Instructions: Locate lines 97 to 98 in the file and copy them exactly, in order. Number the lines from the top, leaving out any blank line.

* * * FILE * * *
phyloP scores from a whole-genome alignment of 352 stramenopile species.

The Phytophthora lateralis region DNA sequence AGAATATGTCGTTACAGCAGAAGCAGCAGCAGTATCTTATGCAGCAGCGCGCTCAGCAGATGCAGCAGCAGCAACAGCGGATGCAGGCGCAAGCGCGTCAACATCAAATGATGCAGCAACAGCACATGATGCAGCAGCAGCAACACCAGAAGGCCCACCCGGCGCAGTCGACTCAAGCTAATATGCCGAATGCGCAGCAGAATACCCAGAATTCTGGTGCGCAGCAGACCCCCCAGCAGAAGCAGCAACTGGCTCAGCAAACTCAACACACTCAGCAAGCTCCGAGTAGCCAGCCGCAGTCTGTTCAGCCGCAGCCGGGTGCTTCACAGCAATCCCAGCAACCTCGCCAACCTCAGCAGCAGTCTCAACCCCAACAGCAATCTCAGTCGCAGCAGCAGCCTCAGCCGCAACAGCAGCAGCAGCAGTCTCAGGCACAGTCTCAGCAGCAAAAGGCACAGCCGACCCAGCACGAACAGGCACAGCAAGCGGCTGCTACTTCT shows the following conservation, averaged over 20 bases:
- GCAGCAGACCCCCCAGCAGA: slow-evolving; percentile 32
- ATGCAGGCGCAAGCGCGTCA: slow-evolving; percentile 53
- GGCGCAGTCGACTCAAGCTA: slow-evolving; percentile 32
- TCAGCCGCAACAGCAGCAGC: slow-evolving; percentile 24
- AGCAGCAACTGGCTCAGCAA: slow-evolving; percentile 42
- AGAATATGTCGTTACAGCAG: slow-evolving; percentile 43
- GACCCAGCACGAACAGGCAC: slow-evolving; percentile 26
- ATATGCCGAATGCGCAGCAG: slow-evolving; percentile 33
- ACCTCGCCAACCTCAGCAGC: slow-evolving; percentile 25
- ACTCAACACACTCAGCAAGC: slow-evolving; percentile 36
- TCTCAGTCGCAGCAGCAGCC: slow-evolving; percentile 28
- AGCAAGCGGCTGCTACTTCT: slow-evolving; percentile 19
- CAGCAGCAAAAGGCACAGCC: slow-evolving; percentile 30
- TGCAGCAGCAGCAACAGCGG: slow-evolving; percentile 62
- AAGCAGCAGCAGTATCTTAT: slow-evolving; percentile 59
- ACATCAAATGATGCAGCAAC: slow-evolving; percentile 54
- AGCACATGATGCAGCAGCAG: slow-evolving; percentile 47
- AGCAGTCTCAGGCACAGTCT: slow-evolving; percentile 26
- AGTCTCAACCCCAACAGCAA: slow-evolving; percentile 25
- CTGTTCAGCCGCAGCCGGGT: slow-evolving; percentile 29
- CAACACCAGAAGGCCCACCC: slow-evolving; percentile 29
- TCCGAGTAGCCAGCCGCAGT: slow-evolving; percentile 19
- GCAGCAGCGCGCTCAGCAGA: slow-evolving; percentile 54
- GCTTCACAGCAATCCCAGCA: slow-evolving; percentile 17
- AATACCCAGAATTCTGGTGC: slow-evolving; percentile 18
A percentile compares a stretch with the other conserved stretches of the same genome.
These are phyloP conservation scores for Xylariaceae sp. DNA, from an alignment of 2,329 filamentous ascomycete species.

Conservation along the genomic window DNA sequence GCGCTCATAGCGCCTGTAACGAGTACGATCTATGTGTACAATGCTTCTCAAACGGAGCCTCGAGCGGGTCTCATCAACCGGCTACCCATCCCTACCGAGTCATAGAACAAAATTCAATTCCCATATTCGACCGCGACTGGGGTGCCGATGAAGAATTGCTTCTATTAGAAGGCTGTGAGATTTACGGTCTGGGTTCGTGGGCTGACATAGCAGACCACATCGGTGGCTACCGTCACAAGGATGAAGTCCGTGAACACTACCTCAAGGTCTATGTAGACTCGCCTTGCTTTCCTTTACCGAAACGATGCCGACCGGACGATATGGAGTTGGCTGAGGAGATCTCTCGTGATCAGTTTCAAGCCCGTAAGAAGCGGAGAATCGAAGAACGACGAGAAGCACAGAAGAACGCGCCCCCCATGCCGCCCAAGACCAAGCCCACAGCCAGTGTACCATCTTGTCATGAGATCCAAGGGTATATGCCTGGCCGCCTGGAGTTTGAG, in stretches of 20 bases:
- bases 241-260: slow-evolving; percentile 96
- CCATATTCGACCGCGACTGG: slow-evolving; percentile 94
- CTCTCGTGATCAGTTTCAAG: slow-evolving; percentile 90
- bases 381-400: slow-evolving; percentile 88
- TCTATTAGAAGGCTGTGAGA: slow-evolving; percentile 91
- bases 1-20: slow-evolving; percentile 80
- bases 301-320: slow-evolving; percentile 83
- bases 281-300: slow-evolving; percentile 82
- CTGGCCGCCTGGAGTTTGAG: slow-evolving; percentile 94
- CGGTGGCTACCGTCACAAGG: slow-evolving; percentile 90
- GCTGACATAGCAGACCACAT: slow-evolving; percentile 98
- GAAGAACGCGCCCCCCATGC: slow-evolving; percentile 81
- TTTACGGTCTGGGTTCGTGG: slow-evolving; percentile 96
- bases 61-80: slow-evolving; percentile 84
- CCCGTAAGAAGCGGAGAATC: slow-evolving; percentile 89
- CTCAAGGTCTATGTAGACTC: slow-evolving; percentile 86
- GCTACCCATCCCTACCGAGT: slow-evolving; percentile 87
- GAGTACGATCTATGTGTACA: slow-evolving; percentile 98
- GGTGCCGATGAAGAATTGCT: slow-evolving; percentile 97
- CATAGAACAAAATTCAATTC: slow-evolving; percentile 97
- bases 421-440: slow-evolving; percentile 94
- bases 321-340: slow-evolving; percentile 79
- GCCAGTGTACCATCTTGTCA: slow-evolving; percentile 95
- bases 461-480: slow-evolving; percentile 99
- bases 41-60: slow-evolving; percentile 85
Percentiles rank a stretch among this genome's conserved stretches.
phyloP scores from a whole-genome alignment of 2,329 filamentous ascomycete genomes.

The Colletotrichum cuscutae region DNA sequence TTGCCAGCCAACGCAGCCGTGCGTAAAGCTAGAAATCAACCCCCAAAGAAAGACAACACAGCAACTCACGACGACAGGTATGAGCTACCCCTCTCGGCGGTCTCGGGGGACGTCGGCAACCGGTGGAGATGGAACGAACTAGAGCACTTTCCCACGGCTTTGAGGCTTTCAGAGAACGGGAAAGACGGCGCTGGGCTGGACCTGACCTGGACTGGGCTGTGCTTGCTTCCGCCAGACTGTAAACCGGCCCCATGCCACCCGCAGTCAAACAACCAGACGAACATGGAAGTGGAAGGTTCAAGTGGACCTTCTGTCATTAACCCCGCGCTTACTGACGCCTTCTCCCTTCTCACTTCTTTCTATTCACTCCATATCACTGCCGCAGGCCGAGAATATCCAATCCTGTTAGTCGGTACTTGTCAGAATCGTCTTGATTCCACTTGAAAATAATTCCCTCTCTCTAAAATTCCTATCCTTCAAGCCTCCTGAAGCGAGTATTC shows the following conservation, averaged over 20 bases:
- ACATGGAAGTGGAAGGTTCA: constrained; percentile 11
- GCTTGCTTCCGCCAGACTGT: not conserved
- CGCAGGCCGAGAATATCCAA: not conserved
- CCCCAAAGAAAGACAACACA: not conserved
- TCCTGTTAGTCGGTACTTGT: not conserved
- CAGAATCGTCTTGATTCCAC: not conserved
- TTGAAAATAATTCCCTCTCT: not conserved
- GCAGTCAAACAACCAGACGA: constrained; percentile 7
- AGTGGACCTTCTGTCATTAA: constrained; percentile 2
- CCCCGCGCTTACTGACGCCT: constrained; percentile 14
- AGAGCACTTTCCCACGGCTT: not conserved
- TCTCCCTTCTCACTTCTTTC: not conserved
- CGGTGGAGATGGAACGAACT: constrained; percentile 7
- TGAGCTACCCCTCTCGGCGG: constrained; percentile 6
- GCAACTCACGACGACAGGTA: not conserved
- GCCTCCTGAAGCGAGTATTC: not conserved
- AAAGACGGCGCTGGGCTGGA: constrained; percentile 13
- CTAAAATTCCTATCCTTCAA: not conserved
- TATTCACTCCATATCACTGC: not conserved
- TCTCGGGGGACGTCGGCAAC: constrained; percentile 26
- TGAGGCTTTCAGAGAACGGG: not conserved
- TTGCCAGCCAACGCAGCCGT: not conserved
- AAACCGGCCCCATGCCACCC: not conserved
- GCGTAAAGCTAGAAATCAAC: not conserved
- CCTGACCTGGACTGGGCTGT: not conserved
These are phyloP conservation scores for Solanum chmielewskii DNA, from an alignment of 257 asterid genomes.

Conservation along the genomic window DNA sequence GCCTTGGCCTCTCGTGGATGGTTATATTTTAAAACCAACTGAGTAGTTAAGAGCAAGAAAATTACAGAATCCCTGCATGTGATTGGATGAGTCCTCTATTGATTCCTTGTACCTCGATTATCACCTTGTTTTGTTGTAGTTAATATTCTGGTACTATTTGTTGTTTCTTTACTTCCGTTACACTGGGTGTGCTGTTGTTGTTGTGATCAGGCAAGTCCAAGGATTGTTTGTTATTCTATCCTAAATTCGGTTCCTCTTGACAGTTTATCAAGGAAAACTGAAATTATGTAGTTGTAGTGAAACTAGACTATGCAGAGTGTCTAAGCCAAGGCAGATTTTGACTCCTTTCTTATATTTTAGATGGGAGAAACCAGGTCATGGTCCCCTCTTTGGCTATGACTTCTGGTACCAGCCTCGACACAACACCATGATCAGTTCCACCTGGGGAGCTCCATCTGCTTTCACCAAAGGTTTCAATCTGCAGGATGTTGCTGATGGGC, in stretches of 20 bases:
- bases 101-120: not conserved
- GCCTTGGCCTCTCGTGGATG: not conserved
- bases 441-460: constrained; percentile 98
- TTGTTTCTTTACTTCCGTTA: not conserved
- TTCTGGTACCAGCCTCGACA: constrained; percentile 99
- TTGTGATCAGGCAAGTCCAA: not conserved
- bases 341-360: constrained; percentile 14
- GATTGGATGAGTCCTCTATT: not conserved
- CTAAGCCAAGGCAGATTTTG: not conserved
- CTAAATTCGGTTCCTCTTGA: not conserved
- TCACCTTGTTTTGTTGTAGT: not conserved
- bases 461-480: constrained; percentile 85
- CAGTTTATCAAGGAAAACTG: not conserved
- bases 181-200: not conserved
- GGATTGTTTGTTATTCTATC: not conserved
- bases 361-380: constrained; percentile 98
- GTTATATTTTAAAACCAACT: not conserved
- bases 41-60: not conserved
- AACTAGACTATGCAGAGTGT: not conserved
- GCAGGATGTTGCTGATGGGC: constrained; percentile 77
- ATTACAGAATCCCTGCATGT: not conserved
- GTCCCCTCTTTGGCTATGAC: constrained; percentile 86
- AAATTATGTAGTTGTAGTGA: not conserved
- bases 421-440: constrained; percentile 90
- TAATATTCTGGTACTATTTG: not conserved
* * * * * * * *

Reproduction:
- bases 461-480: constrained; percentile 85
- CAGTTTATCAAGGAAAACTG: not conserved